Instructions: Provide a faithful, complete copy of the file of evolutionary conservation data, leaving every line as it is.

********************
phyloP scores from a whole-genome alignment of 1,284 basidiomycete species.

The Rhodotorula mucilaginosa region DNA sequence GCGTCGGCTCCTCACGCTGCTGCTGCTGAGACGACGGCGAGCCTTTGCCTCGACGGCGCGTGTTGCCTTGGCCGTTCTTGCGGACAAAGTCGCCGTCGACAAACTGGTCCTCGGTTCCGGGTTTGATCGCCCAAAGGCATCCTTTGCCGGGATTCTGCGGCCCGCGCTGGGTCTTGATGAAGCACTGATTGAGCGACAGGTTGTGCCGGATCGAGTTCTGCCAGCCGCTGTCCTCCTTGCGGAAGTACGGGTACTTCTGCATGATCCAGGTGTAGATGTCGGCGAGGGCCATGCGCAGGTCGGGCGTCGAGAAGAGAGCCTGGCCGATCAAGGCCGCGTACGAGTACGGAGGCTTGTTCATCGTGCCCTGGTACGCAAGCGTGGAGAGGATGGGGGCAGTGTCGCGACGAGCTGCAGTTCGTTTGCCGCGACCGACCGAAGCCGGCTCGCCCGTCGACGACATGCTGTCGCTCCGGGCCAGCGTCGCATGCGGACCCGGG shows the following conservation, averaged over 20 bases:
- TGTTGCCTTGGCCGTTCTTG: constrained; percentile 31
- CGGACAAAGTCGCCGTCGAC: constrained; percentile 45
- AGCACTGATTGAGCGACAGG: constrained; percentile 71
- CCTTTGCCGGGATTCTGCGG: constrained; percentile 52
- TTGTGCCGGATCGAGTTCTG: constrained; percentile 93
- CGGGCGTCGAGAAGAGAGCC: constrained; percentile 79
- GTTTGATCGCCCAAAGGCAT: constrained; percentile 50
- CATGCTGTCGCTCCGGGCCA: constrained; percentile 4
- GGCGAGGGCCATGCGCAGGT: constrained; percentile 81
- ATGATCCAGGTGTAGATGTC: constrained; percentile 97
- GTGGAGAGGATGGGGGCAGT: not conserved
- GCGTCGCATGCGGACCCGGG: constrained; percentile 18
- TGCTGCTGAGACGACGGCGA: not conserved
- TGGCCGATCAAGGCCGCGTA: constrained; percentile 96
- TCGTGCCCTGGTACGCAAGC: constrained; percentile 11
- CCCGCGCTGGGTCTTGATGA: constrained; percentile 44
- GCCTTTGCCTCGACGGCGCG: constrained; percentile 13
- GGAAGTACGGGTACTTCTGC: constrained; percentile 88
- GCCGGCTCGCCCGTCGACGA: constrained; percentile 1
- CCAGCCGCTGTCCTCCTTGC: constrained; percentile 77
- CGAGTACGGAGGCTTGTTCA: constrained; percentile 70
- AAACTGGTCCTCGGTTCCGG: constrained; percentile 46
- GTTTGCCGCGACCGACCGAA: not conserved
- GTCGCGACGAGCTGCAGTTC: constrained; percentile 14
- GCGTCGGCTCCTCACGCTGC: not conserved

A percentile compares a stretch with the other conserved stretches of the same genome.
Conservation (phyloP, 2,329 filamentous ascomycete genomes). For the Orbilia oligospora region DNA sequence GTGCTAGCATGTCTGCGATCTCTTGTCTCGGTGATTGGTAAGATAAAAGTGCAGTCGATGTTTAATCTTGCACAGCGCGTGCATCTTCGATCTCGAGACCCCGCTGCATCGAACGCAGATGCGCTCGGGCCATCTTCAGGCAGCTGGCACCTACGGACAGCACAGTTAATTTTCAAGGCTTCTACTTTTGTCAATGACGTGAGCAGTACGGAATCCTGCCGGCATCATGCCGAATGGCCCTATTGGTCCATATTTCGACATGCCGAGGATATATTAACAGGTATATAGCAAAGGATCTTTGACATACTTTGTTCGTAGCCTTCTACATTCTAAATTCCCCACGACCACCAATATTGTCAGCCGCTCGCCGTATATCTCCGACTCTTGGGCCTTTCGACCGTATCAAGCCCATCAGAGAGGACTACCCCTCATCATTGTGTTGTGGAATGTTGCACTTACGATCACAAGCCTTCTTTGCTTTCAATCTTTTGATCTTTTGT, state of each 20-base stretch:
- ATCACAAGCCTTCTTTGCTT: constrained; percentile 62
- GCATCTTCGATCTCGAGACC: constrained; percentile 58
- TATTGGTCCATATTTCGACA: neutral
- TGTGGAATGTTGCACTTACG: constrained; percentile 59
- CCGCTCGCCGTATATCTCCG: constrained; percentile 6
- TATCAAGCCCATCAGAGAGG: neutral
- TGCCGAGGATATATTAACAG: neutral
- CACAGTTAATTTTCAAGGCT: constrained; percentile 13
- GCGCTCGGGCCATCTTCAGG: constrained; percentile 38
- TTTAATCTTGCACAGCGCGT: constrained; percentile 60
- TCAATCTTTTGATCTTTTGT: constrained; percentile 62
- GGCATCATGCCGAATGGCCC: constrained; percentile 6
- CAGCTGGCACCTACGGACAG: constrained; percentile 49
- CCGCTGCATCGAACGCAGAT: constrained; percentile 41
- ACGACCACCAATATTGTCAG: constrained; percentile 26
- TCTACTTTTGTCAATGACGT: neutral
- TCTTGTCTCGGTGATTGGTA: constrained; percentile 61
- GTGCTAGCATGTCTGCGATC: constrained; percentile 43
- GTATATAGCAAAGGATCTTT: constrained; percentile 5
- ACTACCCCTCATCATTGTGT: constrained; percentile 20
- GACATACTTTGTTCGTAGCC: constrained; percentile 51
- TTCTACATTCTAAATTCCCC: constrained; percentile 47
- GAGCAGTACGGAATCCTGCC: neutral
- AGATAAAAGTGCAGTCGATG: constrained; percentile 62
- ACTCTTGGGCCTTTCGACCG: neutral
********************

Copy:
phyloP scores from a whole-genome alignment of 1,284 basidiomycete species.

The Rhodotorula mucilaginosa region DNA sequence GCGTCGGCTCCTCACGCTGCTGCTGCTGAGACGACGGCGAGCCTTTGCCTCGACGGCGCGTGTTGCCTTGGCCGTTCTTGCGGACAAAGTCGCCGTCGACAAACTGGTCCTCGGTTCCGGGTTTGATCGCCCAAAGGCATCCTTTGCCGGGATTCTGCGGCCCGCGCTGGGTCTTGATGAAGCACTGATTGAGCGACAGGTTGTGCCGGATCGAGTTCTGCCAGCCGCTGTCCTCCTTGCGGAAGTACGGGTACTTCTGCATGATCCAGGTGTAGATGTCGGCGAGGGCCATGCGCAGGTCGGGCGTCGAGAAGAGAGCCTGGCCGATCAAGGCCGCGTACGAGTACGGAGGCTTGTTCATCGTGCCCTGGTACGCAAGCGTGGAGAGGATGGGGGCAGTGTCGCGACGAGCTGCAGTTCGTTTGCCGCGACCGACCGAAGCCGGCTCGCCCGTCGACGACATGCTGTCGCTCCGGGCCAGCGTCGCATGCGGACCCGGG shows the following conservation, averaged over 20 bases:
- TGTTGCCTTGGCCGTTCTTG: constrained; percentile 31
- CGGACAAAGTCGCCGTCGAC: constrained; percentile 45
- AGCACTGATTGAGCGACAGG: constrained; percentile 71
- CCTTTGCCGGGATTCTGCGG: constrained; percentile 52
- TTGTGCCGGATCGAGTTCTG: constrained; percentile 93
- CGGGCGTCGAGAAGAGAGCC: constrained; percentile 79
- GTTTGATCGCCCAAAGGCAT: constrained; percentile 50
- CATGCTGTCGCTCCGGGCCA: constrained; percentile 4
- GGCGAGGGCCATGCGCAGGT: constrained; percentile 81
- ATGATCCAGGTGTAGATGTC: constrained; percentile 97
- GTGGAGAGGATGGGGGCAGT: not conserved
- GCGTCGCATGCGGACCCGGG: constrained; percentile 18
- TGCTGCTGAGACGACGGCGA: not conserved
- TGGCCGATCAAGGCCGCGTA: constrained; percentile 96
- TCGTGCCCTGGTACGCAAGC: constrained; percentile 11
- CCCGCGCTGGGTCTTGATGA: constrained; percentile 44
- GCCTTTGCCTCGACGGCGCG: constrained; percentile 13
- GGAAGTACGGGTACTTCTGC: constrained; percentile 88
- GCCGGCTCGCCCGTCGACGA: constrained; percentile 1
- CCAGCCGCTGTCCTCCTTGC: constrained; percentile 77
- CGAGTACGGAGGCTTGTTCA: constrained; percentile 70
- AAACTGGTCCTCGGTTCCGG: constrained; percentile 46
- GTTTGCCGCGACCGACCGAA: not conserved
- GTCGCGACGAGCTGCAGTTC: constrained; percentile 14
- GCGTCGGCTCCTCACGCTGC: not conserved

A percentile compares a stretch with the other conserved stretches of the same genome.
Conservation (phyloP, 2,329 filamentous ascomycete genomes). For the Orbilia oligospora region DNA sequence GTGCTAGCATGTCTGCGATCTCTTGTCTCGGTGATTGGTAAGATAAAAGTGCAGTCGATGTTTAATCTTGCACAGCGCGTGCATCTTCGATCTCGAGACCCCGCTGCATCGAACGCAGATGCGCTCGGGCCATCTTCAGGCAGCTGGCACCTACGGACAGCACAGTTAATTTTCAAGGCTTCTACTTTTGTCAATGACGTGAGCAGTACGGAATCCTGCCGGCATCATGCCGAATGGCCCTATTGGTCCATATTTCGACATGCCGAGGATATATTAACAGGTATATAGCAAAGGATCTTTGACATACTTTGTTCGTAGCCTTCTACATTCTAAATTCCCCACGACCACCAATATTGTCAGCCGCTCGCCGTATATCTCCGACTCTTGGGCCTTTCGACCGTATCAAGCCCATCAGAGAGGACTACCCCTCATCATTGTGTTGTGGAATGTTGCACTTACGATCACAAGCCTTCTTTGCTTTCAATCTTTTGATCTTTTGT, state of each 20-base stretch:
- ATCACAAGCCTTCTTTGCTT: constrained; percentile 62
- GCATCTTCGATCTCGAGACC: constrained; percentile 58
- TATTGGTCCATATTTCGACA: neutral
- TGTGGAATGTTGCACTTACG: constrained; percentile 59
- CCGCTCGCCGTATATCTCCG: constrained; percentile 6
- TATCAAGCCCATCAGAGAGG: neutral
- TGCCGAGGATATATTAACAG: neutral
- CACAGTTAATTTTCAAGGCT: constrained; percentile 13
- GCGCTCGGGCCATCTTCAGG: constrained; percentile 38
- TTTAATCTTGCACAGCGCGT: constrained; percentile 60
- TCAATCTTTTGATCTTTTGT: constrained; percentile 62
- GGCATCATGCCGAATGGCCC: constrained; percentile 6
- CAGCTGGCACCTACGGACAG: constrained; percentile 49
- CCGCTGCATCGAACGCAGAT: constrained; percentile 41
- ACGACCACCAATATTGTCAG: constrained; percentile 26
- TCTACTTTTGTCAATGACGT: neutral
- TCTTGTCTCGGTGATTGGTA: constrained; percentile 61
- GTGCTAGCATGTCTGCGATC: constrained; percentile 43
- GTATATAGCAAAGGATCTTT: constrained; percentile 5
- ACTACCCCTCATCATTGTGT: constrained; percentile 20
- GACATACTTTGTTCGTAGCC: constrained; percentile 51
- TTCTACATTCTAAATTCCCC: constrained; percentile 47
- GAGCAGTACGGAATCCTGCC: neutral
- AGATAAAAGTGCAGTCGATG: constrained; percentile 62
- ACTCTTGGGCCTTTCGACCG: neutral